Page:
Culture Mexico Life
Cathey Cairelli and grateful pup at Help Tulum dogs.

Expat rescue groups work to stem Mexico’s never-ending tide of unwanted pets

With few municipal resources available, foreigners have formed animal rescue groups in many states

“One of the first things we foreigners notice when we arrive [in Mexico] is that the treatment of animals is different,” says Rebecca Raab of Friends of Megan animal rescue, just outside of Oaxaca city. 

Phaedra Barrat of the Balam Foundation puts it more bluntly. “Animal suffering is off the charts here.”

With one of the highest pet ownership rates in Latin America, it seems that Mexicans love animals. Fifty-seven percent of households have at least one, with dogs by far the most popular. 

However, the federal Chamber of Deputies estimates that of the more than 18 million dogs in Mexico, only about 30% have an owner. Street animals live short, horrible lives, but those in homes may not fare much better. It also reports that Mexico ranks third in the world for animal cruelty. The federal statistics agency INEGI ranks it first in Latin America.

Luna went from a life of want in the fields outside Oaxaca city to living large in NYC. She was bought from a farmer for 200 pesos. Friends of Megan rescue

Abandonment and neglect is the most common, say representatives at Refugio Animal Alfa in Uriangato, Guanajuato. Dogs are often left chained alone in patios and on roofs with insufficient food, water or shelter, and many find themselves on the street only months after being taken in. We foreigners are not completely innocent either. In communities with snowbirds and other transient populations, rescues report expat residents taking animals off the street but then abandoning them when they go back to their countries of origin. 

Even more heartbreaking, says Cathryn Cothran of The Ranch in Chapala, are animals whose owners die and leave no plan for them. They wind up on the street, almost always with zero survival skills. 

What animal control exists most everywhere is inadequate at best. In Mexico City, 90% of animals captured on the street are put to sleep within 72 hours for lack of space. Municipal spay/neuter clinics are sporadic. According to Annette Thompson of Bone Voyage, most municipalities do not even have humane ways of euthanizing animals. Raab says it is not uncommon to leave out poison to “clean up the streets.”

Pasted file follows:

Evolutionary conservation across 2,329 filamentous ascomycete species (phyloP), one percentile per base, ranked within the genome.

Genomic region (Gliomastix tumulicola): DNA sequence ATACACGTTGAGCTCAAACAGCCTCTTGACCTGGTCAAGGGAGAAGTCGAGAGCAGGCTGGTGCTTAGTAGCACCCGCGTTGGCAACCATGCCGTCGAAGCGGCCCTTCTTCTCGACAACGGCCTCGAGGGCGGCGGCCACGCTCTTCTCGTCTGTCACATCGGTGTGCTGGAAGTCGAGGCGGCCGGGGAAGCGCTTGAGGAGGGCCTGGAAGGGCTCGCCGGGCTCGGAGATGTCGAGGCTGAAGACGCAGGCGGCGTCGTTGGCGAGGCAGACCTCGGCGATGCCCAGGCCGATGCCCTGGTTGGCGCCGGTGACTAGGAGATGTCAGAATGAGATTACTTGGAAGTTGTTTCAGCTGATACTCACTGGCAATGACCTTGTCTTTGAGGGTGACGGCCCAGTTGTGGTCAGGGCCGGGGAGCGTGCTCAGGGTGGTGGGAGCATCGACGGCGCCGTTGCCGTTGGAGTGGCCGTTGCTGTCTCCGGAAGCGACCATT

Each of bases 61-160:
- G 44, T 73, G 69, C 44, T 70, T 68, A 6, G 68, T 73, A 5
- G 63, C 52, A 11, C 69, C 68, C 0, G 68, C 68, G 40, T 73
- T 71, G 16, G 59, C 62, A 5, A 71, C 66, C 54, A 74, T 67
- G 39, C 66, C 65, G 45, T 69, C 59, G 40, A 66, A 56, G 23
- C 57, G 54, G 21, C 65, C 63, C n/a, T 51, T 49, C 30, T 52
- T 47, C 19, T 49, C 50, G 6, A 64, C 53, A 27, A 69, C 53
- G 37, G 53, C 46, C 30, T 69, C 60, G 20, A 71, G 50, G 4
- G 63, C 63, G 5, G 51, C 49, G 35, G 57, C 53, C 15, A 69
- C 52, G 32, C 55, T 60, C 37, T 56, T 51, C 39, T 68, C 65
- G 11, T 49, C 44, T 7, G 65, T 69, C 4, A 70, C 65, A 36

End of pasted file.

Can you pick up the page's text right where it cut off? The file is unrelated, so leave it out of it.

Many ignore homeless animals, but not everyone. Some Mexicans and foreigners have stepped up to try and fill the gap. Rescue, sterilization and adoption organizations are almost always local, grassroots efforts, so the exact number is not known, but Avenue Dogs, a website that serves as a directory of animal shelters in all 32 states, lists over 100 groups.

Everyone wants these animals to find a home, and rescues do this whenever possible. Larger programs such as The Ranch and Friends of Megan can rehome dozens of dogs each month while providing shelter in the meantime. 

In fact, there are rescues that work wholly or in part with counterparts in the U.S. and Canada to send animals there.

Mexico has an overwhelming number of dogs of all sizes, often more sociable than those from other countries, and volunteer humans fly north to escort the animals to new homes. 

“What is really ironic is that these dogs really have no worth in Mexico… [but there,] people are willing to pay the expenses to adopt them,” Cothran says.